Packaging may be the most underappreciated marketing tactic. Surprisingly, packaging can be more important than the product itself. At the point of purchase, it is usually the external wrapping on a product that first attracts attention, not necessarily what's inside the package. Research has shown that grocery shoppers view and select a product within five seconds, on average. This fact makes packaging as important as any other element of product marketing. It implies that if you don't have enough money in your budget to invest in every marketing area, then you should prioritize investing in packaging. Given all the competitive products on the shelves, your package must stand out and be appealing enough to prompt a first-time purchase.
What Is Packaging?
Packaging is simply how you look on the outside: your "wrapping paper." I wish I could tell you that your inner self is what really counts-and later in a relationship it is what counts the most-but the truth is that how you look makes all the difference in getting noticed in the beginning. Now the good news: You don't have to be beautiful or have a perfect body to attract men, but you should look your personal best. You first need to capture a man's attention visually, and then let him get to know you. As you'll see later in this chapter, looking and acting feminine can also be a big part of the packaging equation. Remember, "You only get one chance to make a first impression." I wish the world wasn't so shallow, but we don't make the rules; we just have to play by them. Here are some of my proven strategies to help you evaluate and make changes to your current look.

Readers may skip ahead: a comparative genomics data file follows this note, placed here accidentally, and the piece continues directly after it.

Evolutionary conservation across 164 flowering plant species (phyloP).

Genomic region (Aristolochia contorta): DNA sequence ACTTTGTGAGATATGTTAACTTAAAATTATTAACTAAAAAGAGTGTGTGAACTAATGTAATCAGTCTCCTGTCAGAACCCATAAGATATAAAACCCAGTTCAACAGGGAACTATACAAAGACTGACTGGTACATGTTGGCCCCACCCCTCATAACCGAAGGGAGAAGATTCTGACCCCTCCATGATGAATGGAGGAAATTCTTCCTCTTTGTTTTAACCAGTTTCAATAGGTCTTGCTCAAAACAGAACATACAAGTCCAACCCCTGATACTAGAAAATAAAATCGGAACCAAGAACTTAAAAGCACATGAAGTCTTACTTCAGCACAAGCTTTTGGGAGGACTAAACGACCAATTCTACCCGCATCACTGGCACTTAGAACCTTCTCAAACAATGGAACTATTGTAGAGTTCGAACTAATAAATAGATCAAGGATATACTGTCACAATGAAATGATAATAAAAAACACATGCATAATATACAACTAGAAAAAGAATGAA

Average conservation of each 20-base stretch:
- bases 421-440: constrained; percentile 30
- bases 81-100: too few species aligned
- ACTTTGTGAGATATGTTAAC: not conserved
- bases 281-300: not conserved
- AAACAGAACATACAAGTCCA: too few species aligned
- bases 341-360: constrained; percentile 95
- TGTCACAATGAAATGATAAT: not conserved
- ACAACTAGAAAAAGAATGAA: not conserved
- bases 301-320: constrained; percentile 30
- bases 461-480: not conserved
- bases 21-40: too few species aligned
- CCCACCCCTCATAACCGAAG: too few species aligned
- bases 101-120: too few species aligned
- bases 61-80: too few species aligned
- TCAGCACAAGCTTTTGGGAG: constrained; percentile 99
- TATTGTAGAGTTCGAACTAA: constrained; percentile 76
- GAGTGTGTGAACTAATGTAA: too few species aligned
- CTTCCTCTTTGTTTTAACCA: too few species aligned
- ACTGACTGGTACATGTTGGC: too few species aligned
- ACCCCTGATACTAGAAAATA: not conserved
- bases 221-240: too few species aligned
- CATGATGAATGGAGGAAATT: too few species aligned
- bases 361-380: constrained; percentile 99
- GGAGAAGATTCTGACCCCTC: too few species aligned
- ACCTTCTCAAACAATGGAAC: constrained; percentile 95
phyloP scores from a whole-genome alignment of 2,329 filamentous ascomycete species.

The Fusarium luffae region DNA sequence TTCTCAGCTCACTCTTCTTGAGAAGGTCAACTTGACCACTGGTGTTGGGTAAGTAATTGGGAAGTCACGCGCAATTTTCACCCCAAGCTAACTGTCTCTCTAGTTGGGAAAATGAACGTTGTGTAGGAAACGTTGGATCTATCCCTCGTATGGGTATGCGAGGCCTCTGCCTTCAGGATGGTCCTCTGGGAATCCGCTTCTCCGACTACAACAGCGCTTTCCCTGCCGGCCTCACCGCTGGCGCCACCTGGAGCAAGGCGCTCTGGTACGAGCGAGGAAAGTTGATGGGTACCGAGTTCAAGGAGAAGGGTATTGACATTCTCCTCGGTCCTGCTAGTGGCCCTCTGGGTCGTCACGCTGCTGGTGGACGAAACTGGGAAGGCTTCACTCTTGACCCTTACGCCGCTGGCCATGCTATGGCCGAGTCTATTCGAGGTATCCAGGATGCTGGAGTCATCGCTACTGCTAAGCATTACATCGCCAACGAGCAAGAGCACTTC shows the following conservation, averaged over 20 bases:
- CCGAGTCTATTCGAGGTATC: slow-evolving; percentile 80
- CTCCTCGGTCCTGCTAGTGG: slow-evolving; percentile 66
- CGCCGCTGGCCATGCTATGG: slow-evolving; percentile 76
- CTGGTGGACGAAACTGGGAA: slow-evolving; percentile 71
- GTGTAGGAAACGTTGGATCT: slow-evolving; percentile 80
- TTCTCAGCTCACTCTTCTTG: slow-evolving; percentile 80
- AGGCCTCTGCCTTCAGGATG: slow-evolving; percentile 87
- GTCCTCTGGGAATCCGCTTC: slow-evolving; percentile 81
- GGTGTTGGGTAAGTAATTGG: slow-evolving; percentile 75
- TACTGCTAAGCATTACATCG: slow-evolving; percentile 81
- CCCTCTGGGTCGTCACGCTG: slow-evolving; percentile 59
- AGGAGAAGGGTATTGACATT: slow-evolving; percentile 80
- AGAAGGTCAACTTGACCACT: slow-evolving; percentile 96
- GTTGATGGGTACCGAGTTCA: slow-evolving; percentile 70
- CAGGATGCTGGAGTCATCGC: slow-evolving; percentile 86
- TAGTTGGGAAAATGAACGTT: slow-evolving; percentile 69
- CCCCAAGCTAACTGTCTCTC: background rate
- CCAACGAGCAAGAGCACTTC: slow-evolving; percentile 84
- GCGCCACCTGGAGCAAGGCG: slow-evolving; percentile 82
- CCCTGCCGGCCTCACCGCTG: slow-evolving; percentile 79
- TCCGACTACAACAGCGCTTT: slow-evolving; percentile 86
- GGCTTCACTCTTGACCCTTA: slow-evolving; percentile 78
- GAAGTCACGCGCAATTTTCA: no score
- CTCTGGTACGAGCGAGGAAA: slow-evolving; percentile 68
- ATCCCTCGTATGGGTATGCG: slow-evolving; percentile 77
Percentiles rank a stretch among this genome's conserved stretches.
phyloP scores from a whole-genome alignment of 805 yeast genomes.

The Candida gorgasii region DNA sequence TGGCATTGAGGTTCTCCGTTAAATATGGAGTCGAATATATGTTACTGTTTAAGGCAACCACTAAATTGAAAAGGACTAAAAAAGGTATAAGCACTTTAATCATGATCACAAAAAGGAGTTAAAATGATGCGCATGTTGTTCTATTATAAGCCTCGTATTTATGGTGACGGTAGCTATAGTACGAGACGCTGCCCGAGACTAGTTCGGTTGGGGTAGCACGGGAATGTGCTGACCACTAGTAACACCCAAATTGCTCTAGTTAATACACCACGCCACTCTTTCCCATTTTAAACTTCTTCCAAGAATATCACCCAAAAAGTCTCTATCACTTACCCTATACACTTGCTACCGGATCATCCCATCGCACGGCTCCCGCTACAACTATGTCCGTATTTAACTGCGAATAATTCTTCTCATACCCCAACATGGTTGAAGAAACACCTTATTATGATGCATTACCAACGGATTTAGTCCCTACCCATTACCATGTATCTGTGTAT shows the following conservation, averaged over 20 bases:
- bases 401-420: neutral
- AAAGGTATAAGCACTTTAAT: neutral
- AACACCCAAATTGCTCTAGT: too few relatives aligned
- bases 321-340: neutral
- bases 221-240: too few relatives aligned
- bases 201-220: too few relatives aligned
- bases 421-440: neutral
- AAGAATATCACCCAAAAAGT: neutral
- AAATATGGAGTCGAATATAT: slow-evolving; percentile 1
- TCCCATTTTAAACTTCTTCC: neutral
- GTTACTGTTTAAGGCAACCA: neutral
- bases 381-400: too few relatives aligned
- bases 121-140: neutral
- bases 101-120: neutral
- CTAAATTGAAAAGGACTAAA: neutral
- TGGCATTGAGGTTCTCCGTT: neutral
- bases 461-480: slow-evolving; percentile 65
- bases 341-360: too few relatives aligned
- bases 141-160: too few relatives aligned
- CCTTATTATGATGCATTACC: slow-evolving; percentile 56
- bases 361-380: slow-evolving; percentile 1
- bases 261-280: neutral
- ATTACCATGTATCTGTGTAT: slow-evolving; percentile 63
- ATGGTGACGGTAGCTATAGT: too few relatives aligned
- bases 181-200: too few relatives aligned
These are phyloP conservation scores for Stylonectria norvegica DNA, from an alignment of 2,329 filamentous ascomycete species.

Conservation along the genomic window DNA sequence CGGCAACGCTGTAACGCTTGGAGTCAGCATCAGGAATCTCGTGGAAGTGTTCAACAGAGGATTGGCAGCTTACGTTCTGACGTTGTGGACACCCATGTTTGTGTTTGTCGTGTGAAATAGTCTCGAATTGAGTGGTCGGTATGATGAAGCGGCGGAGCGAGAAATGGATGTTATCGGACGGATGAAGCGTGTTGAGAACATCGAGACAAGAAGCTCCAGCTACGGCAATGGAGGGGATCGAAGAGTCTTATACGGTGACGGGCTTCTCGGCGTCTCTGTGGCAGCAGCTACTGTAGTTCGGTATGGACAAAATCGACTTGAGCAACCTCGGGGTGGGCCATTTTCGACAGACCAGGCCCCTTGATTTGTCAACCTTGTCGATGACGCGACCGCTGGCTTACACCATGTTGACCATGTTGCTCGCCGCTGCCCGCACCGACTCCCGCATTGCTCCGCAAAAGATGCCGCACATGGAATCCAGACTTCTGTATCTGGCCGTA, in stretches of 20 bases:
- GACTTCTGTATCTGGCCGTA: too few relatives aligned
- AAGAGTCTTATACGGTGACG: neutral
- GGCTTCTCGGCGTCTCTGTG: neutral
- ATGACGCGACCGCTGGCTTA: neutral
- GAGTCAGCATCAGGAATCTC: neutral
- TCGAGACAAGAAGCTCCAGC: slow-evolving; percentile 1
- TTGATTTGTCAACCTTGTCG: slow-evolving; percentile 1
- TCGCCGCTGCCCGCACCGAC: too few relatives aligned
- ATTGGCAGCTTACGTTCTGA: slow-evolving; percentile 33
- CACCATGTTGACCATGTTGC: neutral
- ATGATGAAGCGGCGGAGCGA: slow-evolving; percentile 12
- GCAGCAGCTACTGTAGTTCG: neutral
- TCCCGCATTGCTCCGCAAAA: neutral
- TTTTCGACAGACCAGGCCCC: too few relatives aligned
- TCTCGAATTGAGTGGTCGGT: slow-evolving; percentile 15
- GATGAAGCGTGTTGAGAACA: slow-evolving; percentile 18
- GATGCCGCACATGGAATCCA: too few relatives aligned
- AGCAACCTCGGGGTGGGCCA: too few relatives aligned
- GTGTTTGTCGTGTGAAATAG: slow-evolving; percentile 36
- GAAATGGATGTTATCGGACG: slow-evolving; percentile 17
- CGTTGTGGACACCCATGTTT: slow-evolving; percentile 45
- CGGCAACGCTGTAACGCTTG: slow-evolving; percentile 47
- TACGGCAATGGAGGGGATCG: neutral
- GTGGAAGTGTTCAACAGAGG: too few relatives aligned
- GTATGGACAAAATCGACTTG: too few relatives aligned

Market Research: Ask For
To create your best look, you first need to do some research and find out how your current appearance is perceived. And sorry, but you need the brutal truth. This is no time to worry about getting your feelings hurt. You are moving speedily toward your goal and need to be efficient. The last thing you want to do is waste time on a great marketing plan if the packaging stops the "sale" right at the beginning.
Select six people (three women and three men) who are going to be your focus group and who will individually give you feedback on your appearance. Most people are too polite or too scared to tell you honestly what they think, so you'll need to figure out which folks are most likely to speak their minds. These are not necessarily close friends or relatives: They may be people who you barely know or who might even dislike you. You can ask your Mentor to be one of these six people. An ex-boyfriend will work. You might even include a personal shopper at a department store or a new hairstylist at a salon, since strangers might be more candid. With six different people, each polled individually, you are likely to get enough varied feedback to create your best look.
Don't fall into the trap of thinking that you already know what you need to change in your appearance. This is a very common problem. Most women, when asked what improvements can be made to their appearance, will answer with issues that are usually their own hang-ups, and not what other people (especially men) actually see. For example, you might answer about yourself: "My thighs are too fat" or "I need to lose 10 pounds" or "My breasts are too small." This is often not what anyone else thinks. You need the objective feedback from outside sources to really understand how you are perceived.
How to Ask For Honest Feedback